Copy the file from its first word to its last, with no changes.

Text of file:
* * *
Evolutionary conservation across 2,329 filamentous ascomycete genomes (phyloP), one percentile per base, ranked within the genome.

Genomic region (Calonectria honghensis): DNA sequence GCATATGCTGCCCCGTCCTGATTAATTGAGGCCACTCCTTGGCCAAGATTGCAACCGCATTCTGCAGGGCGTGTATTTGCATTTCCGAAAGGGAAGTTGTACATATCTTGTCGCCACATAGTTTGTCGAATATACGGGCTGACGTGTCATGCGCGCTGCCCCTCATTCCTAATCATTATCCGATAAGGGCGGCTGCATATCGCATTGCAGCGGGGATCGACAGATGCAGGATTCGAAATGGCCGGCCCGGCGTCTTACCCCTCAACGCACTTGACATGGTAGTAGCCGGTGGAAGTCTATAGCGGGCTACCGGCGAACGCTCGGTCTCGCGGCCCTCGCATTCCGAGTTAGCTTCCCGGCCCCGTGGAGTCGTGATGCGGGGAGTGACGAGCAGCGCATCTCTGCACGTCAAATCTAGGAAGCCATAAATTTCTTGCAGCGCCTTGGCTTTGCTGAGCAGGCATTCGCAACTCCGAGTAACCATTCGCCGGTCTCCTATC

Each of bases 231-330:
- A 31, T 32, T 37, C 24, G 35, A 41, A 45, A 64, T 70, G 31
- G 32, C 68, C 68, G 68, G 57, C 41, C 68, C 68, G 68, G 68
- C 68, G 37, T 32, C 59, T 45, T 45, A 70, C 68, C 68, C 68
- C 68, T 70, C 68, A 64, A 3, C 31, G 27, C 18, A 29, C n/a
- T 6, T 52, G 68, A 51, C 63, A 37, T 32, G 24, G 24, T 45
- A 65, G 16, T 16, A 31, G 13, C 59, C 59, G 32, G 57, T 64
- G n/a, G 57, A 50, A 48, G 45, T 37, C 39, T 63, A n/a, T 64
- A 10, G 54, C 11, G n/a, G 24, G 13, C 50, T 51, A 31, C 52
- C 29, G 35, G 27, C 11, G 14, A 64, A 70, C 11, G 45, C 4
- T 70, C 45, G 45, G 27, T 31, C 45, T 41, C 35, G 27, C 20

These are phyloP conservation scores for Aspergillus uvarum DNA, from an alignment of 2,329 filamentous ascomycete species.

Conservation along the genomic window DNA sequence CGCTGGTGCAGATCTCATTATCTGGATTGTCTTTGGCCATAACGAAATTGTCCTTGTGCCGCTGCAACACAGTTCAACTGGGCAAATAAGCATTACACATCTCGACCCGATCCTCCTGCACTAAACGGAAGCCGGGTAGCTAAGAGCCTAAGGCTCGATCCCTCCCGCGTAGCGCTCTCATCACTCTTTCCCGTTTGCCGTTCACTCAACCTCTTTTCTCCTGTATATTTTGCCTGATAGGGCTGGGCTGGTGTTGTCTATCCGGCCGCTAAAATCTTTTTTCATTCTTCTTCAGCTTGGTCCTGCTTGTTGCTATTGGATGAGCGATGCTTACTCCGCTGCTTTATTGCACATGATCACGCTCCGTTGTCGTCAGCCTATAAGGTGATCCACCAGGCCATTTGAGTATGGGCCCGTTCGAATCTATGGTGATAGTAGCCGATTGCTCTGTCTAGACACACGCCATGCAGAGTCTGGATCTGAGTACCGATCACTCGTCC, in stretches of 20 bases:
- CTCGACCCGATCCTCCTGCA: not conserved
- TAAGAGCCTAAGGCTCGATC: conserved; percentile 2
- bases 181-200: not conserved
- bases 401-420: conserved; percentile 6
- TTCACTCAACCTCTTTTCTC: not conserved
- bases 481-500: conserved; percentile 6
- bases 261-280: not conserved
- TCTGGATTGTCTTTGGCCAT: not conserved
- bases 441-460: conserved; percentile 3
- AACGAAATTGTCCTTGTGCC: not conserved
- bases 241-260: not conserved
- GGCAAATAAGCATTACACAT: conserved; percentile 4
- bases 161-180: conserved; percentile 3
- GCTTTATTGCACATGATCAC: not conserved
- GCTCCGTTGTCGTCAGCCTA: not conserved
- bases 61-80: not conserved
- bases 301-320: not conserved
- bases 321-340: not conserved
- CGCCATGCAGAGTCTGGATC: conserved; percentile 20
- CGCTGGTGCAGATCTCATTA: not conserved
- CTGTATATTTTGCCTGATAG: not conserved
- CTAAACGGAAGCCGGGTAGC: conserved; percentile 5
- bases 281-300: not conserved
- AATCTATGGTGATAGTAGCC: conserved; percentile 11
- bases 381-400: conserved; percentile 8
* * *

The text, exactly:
Evolutionary conservation across 2,329 filamentous ascomycete genomes (phyloP), one percentile per base, ranked within the genome.

Genomic region (Calonectria honghensis): DNA sequence GCATATGCTGCCCCGTCCTGATTAATTGAGGCCACTCCTTGGCCAAGATTGCAACCGCATTCTGCAGGGCGTGTATTTGCATTTCCGAAAGGGAAGTTGTACATATCTTGTCGCCACATAGTTTGTCGAATATACGGGCTGACGTGTCATGCGCGCTGCCCCTCATTCCTAATCATTATCCGATAAGGGCGGCTGCATATCGCATTGCAGCGGGGATCGACAGATGCAGGATTCGAAATGGCCGGCCCGGCGTCTTACCCCTCAACGCACTTGACATGGTAGTAGCCGGTGGAAGTCTATAGCGGGCTACCGGCGAACGCTCGGTCTCGCGGCCCTCGCATTCCGAGTTAGCTTCCCGGCCCCGTGGAGTCGTGATGCGGGGAGTGACGAGCAGCGCATCTCTGCACGTCAAATCTAGGAAGCCATAAATTTCTTGCAGCGCCTTGGCTTTGCTGAGCAGGCATTCGCAACTCCGAGTAACCATTCGCCGGTCTCCTATC

Each of bases 231-330:
- A 31, T 32, T 37, C 24, G 35, A 41, A 45, A 64, T 70, G 31
- G 32, C 68, C 68, G 68, G 57, C 41, C 68, C 68, G 68, G 68
- C 68, G 37, T 32, C 59, T 45, T 45, A 70, C 68, C 68, C 68
- C 68, T 70, C 68, A 64, A 3, C 31, G 27, C 18, A 29, C n/a
- T 6, T 52, G 68, A 51, C 63, A 37, T 32, G 24, G 24, T 45
- A 65, G 16, T 16, A 31, G 13, C 59, C 59, G 32, G 57, T 64
- G n/a, G 57, A 50, A 48, G 45, T 37, C 39, T 63, A n/a, T 64
- A 10, G 54, C 11, G n/a, G 24, G 13, C 50, T 51, A 31, C 52
- C 29, G 35, G 27, C 11, G 14, A 64, A 70, C 11, G 45, C 4
- T 70, C 45, G 45, G 27, T 31, C 45, T 41, C 35, G 27, C 20

These are phyloP conservation scores for Aspergillus uvarum DNA, from an alignment of 2,329 filamentous ascomycete species.

Conservation along the genomic window DNA sequence CGCTGGTGCAGATCTCATTATCTGGATTGTCTTTGGCCATAACGAAATTGTCCTTGTGCCGCTGCAACACAGTTCAACTGGGCAAATAAGCATTACACATCTCGACCCGATCCTCCTGCACTAAACGGAAGCCGGGTAGCTAAGAGCCTAAGGCTCGATCCCTCCCGCGTAGCGCTCTCATCACTCTTTCCCGTTTGCCGTTCACTCAACCTCTTTTCTCCTGTATATTTTGCCTGATAGGGCTGGGCTGGTGTTGTCTATCCGGCCGCTAAAATCTTTTTTCATTCTTCTTCAGCTTGGTCCTGCTTGTTGCTATTGGATGAGCGATGCTTACTCCGCTGCTTTATTGCACATGATCACGCTCCGTTGTCGTCAGCCTATAAGGTGATCCACCAGGCCATTTGAGTATGGGCCCGTTCGAATCTATGGTGATAGTAGCCGATTGCTCTGTCTAGACACACGCCATGCAGAGTCTGGATCTGAGTACCGATCACTCGTCC, in stretches of 20 bases:
- CTCGACCCGATCCTCCTGCA: not conserved
- TAAGAGCCTAAGGCTCGATC: conserved; percentile 2
- bases 181-200: not conserved
- bases 401-420: conserved; percentile 6
- TTCACTCAACCTCTTTTCTC: not conserved
- bases 481-500: conserved; percentile 6
- bases 261-280: not conserved
- TCTGGATTGTCTTTGGCCAT: not conserved
- bases 441-460: conserved; percentile 3
- AACGAAATTGTCCTTGTGCC: not conserved
- bases 241-260: not conserved
- GGCAAATAAGCATTACACAT: conserved; percentile 4
- bases 161-180: conserved; percentile 3
- GCTTTATTGCACATGATCAC: not conserved
- GCTCCGTTGTCGTCAGCCTA: not conserved
- bases 61-80: not conserved
- bases 301-320: not conserved
- bases 321-340: not conserved
- CGCCATGCAGAGTCTGGATC: conserved; percentile 20
- CGCTGGTGCAGATCTCATTA: not conserved
- CTGTATATTTTGCCTGATAG: not conserved
- CTAAACGGAAGCCGGGTAGC: conserved; percentile 5
- bases 281-300: not conserved
- AATCTATGGTGATAGTAGCC: conserved; percentile 11
- bases 381-400: conserved; percentile 8